Sunday, October 12, 2008

Fannie, Freddie Turning Into Vacuum Cleaners

Notice a pattern of late? Sell a plan on one basis, and then turn around and do something different - bait and switch. Normally, I'd call them out on this "change in direction" with Fannie and Freddie, but things are so dire everything must be done to "preserve the system" - but the upshot is after trying to stabilize Fannie and Freddie we are now turning them into a large garbage pail. The costs to the American people of this are going to be enormous. But as always, we deal with the fire in front of us and kick the pail for the coming fires. Effectively that great "sucking sound" you hear is all of Wall Street's junk being sucked into the government. As I said at the time, when Paulson sold the Fannie/Freddie rescue as at maximum $100 Billion for each, the cost would end up being far far greater. On Sept 7th I wrote in 'Bailout Nation Continues - Fannie/Freddie Now Owned by You'

The Treasury Department said it will immediately be issued $1 billion in senior preferred stock, paying 10 percent interest, from each company, but eventually could be required to put up as much as $100 billion for each over time if the funds are needed to keep the companies afloat as losses mount. The government also will receive warrants representing ownership stakes of 79.9 percent in each. (and you know when a government institution estimates one cost, that by the time we get there it is usually 2-3x higher. So figure $200 billion x 2-3 times = $400 billion to $600 billion cost to you)

Ah well, this is gonna cost a few trillion once we are done with it all so at some point you just lose track; is there really much different between a $3 trillion cost and a $4 trillion cost?
  • Federal regulators directed Fannie Mae and Freddie Mac to start purchasing $40 billion a month of underperforming mortgage bonds as the Bush administration expands its options to buy troubled financial assets and resuscitate the U.S. economy, according to three people briefed about the plan.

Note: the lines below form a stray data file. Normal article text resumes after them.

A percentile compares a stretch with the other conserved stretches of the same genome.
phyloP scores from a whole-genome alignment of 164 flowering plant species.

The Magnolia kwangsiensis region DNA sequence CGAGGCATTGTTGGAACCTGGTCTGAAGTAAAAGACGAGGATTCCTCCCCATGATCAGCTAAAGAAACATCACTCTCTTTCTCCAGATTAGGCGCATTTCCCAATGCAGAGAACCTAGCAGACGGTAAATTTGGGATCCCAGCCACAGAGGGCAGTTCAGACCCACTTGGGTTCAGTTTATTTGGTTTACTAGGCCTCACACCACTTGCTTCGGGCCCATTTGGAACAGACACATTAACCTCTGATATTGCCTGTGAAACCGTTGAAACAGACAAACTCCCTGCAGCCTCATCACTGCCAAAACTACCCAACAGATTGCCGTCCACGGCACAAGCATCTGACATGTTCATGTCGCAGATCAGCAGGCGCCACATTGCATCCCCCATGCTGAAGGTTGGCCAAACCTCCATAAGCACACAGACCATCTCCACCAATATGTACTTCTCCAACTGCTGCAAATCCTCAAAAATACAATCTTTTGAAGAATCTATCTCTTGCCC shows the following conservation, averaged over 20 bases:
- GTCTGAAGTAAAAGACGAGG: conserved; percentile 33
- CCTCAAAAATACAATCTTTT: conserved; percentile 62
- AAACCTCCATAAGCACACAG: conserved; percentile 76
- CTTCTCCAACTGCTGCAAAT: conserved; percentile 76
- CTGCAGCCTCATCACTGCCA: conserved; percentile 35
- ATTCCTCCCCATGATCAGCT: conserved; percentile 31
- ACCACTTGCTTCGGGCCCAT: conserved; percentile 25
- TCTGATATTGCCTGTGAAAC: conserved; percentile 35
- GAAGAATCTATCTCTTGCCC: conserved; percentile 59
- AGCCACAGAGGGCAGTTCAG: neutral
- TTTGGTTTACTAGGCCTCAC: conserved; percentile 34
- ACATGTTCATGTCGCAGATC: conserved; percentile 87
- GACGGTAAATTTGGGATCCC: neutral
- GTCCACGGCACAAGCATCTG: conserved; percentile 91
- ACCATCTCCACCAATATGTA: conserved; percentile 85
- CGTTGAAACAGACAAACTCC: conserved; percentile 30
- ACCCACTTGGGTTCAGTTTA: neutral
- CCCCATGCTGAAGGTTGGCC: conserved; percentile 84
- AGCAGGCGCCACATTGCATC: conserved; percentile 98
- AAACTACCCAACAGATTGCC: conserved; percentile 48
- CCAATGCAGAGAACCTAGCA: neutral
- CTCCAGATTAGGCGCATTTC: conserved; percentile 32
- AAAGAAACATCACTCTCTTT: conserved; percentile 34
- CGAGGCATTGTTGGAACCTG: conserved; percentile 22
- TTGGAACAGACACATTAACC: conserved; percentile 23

• Fannie and Freddie began notifying bond traders last week that each company needs to buy $20 billion a month in mostly subprime, Alt-A and non-performing prime mortgage securities, according to the people, who asked not to be identified because the plans are confidential. The purchases would be separate from the U.S. Treasury's $700 billion Troubled Asset Relief Program.
  • Adding underperforming assets to Fannie and Freddie's combined $1.52 trillion mortgage portfolios would come at a time when the two mortgage-finance companies already hold as much as $210 billion of bad debt that may be eligible itself for the Treasury's relief program, their regulator said Oct. 5. (I bet it's a lot more than that)
Here is the key
  • Regulators initially restricted Fannie and Freddie's growth when they seized control of the government-sponsored enterprises Sept. 7. To ``promote stability'' and lower mortgage costs to borrowers, Treasury Secretary Henry Paulson said the two would be allowed to ``modestly increase'' their mortgage portfolios to as much as $1.7 trillion through the end of next year and said they would no longer be run ``to maximize shareholder returns.''
  • Less than two weeks later, Fannie and Freddie were told to ramp up their mortgage bond purchases as the financial crisis deepened and credit activity came to near standstill.
Can't trust these folks farther than you can throw 'em.

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